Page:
Alberta Premier Jason Kenney, centre, addresses attendees at a press conference to announce the launch of the Canadian Energy Centre at SAIT in Calgary, Alberta Wednesday, December 11, 2019. Energy Minister Sonya Savage (left) and Tom Olsen, Managing Director of the Canadian Energy Centre, look on. Kenney has officially opened the province’s energy war room to fight what he calls a campaign of lies about the province’s energy industry. THE CANADIAN PRESS/Greg Fulmes

Alberta premier opens war room to promote ‘truth’ about energy industry

Effort includes a $2.5-million public inquiry into foreign funding of anti-oil advocacy groups

Alberta Premier Jason Kenney says the province’s so-called war room will be respectful while fighting what he says is a foreign-funded campaign of lies to landlock the province’s resources.

Kenney officially opened the new $30-million Canadian Energy Centre on Tuesday in Calgary. The centre is to have a research unit, an energy literacy unit and a rapid response team to challenge misinformation.

“We were not doing nearly enough to tell the truth in response to a campaign of lies, of defamation and disinformation based on torked, dated and incomplete and out of context attacks on our energy sector,” Kenney told reporters.

Kenney promised to set up the war room as part of his provincial election campaign leading to the United Conservative Party’s win in April.

It’s part of a multi-pronged approach that also includes a $2.5-million public inquiry into foreign funding of anti-oil advocacy groups.

Human rights group Amnesty International Canada has warned that the war room and public inquiry threaten freedom of expression and association.

Legal advocacy group Ecojustice has filed a court challenge citing similar concerns.

“Nobody is proposing to trample on anybody’s free speech,” Kenney said Tuesday.

“If there are organizations that use their free speech to put misinformation into the public square we will respond. That’s not attacking freedom of speech. It’s responding to the content of the speech. That’s called public discourse.”

He said the centre will react with ”respect, civility and professionalism.”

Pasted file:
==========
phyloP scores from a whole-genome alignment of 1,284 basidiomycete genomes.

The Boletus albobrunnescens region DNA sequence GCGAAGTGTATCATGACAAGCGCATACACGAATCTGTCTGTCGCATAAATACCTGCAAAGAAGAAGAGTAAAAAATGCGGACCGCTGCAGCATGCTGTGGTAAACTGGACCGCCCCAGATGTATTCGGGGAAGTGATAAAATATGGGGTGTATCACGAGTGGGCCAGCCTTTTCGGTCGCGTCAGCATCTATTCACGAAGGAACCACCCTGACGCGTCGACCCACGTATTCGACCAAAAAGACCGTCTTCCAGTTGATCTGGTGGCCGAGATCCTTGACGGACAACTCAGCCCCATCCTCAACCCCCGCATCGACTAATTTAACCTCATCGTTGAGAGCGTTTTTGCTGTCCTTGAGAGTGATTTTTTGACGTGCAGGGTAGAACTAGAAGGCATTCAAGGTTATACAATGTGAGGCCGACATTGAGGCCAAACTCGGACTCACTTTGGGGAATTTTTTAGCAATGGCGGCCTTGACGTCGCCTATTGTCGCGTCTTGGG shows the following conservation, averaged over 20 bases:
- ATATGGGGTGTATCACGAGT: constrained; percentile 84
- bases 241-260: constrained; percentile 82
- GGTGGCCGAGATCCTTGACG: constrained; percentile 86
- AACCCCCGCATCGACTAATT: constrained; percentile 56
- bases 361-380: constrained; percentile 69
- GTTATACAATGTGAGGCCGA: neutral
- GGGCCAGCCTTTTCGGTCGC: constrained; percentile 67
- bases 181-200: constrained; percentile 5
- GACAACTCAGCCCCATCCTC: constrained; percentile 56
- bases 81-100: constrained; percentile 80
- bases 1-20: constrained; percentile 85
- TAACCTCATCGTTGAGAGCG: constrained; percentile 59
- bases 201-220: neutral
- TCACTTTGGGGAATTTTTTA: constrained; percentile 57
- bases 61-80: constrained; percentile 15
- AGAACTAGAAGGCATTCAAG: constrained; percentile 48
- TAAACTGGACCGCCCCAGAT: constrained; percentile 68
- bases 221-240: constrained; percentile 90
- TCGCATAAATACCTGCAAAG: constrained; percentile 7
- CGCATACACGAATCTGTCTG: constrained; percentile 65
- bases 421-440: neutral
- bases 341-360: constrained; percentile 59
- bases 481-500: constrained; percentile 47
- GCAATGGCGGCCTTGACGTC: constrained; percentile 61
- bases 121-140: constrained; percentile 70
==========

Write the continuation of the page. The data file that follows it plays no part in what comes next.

VIDEO: Kenney lays out key demands for meeting with Trudeau

Managing director, Tom Olsen, described the centre as “part new media organization, part think tank, research hub.”

It will create a new engery narrative through advertising and social media, he said. He didn’t know yet if that might mean staff will reach out directly to people who they believe are spreading lies.

“We will push back. Where falsehoods are spread, we will respond,” he said.

Duncan Kenyon, Alberta regional director of the environmental think tank the Pembina Institute, said he laments the government’s singular focus on fighting fossil fuel foes when everyone should be working together on tackling climate change.

“We actually more than ever need to come together to figure out how to decarbonize and diversify our energy,” he said.

“We need to respond to where the world and the markets and the people that are going to buy this product are going.”

The Muttart Foundation, an established Edmonton charity, recenty wrote a lengthly letter disputing the notion that opposition to Alberta’s oil and gas industry is bankrolled by foreign money.

Using Canada Revenue Agency data, it found that in Alberta, 284 charities received $88.5 million from foreign sources — less than three per cent of their revenue. The University of Calgary was the top recipient, raking in 42 per cent of all foreign funding in Alberta.

Lauren Krugel, The Canadian Press


Like us on Facebook and follow us on Twitter.

Get local stories you won't find anywhere else right to your inbox.
Sign up here

Just Posted

Overnight paving work near Abbotsford could snarl highway traffic

Fraser Valley motorists told to expect detours as the paving work continues until July 14 at 5 a.m.

Nomination period closing soon for Abbotsford’s Arty Awards

Deadline of Aug. 1 set for 16th annual event which highlights local artists

Virtual Career Panel discusses job challenges faced by newcomers

Archway Community Services in Abbotsford participates in event on July 16

Abbotsford Hospice Society holds community scavenger hunt

Road to Gratitude event takes place on Sunday, July 19 by the carload

New book celebrates people and events that shaped Abbotsford

Pre-sales launched for Abbotsford – A Diverse Tapestry, to be released in fall

‘It’s really frustrating’: B.C. Indigenous groups share impact of border closures

The closures have resulted in disputes between Indigenous groups and local businesses

Beverly Hills 90210 star’s family selling Vancouver Island Beach Resort

You can own Jason Priestley’s Terrace Beach Resort in Ucluelet for less than $5 million

Islanders want BC Ferries to follow order that lets residents board before tourists

For ferry-dependent communities, ferries are often the sole practical lifeline to work, school or medical appointments.

Washington’s NFL team drops ‘Redskins’ name after 87 years

The franchise was given the name back in 1933, when it was still in Boston

Fraser Valley loses the Keith Wilson Waver as Ron Hupper passes away

Hupper brought smiles to the faces of hundreds of people traveling Chilliwack’s Keith Wilson Road

Genetic detectives begin work to trace spread of COVID-19 in Canada

The kinds of genetic technology being used for this project did not exist when SARS hit Canada in 2003

Sports fishers protest Fraser River Chinook closures

Public Fishery Alliance wants hatchery fish open for harvest

Most Read